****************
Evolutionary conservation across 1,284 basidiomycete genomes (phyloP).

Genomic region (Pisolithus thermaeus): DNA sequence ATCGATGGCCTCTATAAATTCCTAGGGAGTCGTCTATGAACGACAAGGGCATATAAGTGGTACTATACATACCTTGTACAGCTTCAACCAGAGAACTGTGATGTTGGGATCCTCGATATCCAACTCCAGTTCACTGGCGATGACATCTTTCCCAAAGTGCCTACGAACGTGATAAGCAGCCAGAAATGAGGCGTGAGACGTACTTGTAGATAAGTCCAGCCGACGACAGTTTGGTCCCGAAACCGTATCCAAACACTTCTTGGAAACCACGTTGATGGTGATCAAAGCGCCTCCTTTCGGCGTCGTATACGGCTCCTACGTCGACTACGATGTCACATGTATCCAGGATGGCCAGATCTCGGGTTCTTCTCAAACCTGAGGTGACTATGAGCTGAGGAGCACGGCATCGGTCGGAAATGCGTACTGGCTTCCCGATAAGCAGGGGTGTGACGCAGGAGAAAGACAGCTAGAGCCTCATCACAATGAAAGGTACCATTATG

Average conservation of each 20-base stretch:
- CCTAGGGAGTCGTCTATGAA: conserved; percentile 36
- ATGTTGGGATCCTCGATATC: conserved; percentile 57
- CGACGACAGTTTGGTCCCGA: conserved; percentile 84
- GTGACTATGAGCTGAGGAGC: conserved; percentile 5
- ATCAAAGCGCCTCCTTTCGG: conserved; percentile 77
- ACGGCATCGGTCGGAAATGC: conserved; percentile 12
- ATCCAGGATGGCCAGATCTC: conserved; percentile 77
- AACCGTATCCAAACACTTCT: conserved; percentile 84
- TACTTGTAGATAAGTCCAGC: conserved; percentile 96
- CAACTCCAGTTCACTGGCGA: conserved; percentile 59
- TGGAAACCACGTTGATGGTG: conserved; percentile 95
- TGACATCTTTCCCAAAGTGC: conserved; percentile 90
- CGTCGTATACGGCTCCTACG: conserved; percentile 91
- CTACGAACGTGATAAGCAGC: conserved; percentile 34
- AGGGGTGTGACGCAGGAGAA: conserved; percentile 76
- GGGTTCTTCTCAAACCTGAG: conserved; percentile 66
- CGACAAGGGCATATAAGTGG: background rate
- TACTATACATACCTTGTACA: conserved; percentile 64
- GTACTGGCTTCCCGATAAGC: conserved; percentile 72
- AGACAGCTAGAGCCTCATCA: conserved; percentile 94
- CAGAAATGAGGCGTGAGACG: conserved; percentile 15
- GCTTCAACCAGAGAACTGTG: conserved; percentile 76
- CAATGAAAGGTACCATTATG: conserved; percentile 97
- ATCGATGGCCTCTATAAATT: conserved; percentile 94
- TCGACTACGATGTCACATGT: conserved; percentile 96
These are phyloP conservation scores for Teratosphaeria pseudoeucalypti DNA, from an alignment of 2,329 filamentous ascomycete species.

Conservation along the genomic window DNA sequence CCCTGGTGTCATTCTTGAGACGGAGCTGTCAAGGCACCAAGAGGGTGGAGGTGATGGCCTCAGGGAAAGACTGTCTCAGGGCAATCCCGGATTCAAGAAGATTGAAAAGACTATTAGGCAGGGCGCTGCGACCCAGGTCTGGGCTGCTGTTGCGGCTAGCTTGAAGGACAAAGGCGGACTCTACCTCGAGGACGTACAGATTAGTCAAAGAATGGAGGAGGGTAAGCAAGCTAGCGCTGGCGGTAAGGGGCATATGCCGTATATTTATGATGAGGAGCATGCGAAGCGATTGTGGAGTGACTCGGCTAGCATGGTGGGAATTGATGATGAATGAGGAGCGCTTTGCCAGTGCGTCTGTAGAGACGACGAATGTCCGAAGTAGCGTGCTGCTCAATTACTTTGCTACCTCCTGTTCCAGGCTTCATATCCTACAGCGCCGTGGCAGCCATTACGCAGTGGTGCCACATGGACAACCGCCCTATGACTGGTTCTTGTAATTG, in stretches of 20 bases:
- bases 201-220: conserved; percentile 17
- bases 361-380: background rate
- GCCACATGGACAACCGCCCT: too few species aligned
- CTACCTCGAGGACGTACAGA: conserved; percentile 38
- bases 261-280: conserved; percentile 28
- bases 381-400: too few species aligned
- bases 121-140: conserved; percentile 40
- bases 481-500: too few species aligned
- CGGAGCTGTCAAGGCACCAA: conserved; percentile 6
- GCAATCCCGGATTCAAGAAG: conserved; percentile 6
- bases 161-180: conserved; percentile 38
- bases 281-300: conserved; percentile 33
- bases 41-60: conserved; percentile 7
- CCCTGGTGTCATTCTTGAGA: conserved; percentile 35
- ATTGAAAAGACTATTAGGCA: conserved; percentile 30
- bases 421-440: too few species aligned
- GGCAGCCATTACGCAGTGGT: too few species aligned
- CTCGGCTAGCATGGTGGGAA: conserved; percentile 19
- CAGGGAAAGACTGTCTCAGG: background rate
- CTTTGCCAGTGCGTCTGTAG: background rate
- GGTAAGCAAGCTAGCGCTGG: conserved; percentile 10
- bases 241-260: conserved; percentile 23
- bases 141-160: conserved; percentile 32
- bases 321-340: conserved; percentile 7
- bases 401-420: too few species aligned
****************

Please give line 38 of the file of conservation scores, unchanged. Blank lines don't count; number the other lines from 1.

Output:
- bases 481-500: too few species aligned